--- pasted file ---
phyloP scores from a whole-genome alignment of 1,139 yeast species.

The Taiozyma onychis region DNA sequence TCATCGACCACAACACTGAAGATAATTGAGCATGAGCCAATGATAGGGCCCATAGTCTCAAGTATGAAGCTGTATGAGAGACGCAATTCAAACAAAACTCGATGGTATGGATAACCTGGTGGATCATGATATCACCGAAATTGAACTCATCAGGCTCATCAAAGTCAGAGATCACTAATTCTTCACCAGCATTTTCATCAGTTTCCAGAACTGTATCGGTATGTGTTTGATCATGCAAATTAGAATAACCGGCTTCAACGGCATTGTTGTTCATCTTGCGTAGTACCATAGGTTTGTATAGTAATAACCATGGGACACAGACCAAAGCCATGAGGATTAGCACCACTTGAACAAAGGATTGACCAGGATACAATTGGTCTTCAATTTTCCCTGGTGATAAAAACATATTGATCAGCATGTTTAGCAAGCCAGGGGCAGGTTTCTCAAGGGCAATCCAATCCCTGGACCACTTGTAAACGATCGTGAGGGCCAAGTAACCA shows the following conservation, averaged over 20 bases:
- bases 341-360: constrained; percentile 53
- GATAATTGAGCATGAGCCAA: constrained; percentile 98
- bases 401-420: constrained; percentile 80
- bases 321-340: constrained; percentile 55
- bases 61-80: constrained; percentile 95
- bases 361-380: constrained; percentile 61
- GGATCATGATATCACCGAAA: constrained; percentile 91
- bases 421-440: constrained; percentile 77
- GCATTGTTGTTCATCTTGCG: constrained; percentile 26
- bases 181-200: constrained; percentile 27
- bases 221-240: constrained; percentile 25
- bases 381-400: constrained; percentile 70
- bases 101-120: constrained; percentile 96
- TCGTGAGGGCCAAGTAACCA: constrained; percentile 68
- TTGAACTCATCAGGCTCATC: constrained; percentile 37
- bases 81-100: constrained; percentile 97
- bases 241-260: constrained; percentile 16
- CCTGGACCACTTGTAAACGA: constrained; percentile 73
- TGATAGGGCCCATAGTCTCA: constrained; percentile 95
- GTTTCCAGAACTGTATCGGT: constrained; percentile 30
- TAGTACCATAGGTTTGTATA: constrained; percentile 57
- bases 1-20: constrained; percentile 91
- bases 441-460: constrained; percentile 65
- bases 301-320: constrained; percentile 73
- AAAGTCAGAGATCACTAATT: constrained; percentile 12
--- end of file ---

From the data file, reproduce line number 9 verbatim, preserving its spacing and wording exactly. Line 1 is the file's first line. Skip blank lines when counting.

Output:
- GGATCATGATATCACCGAAA: constrained; percentile 91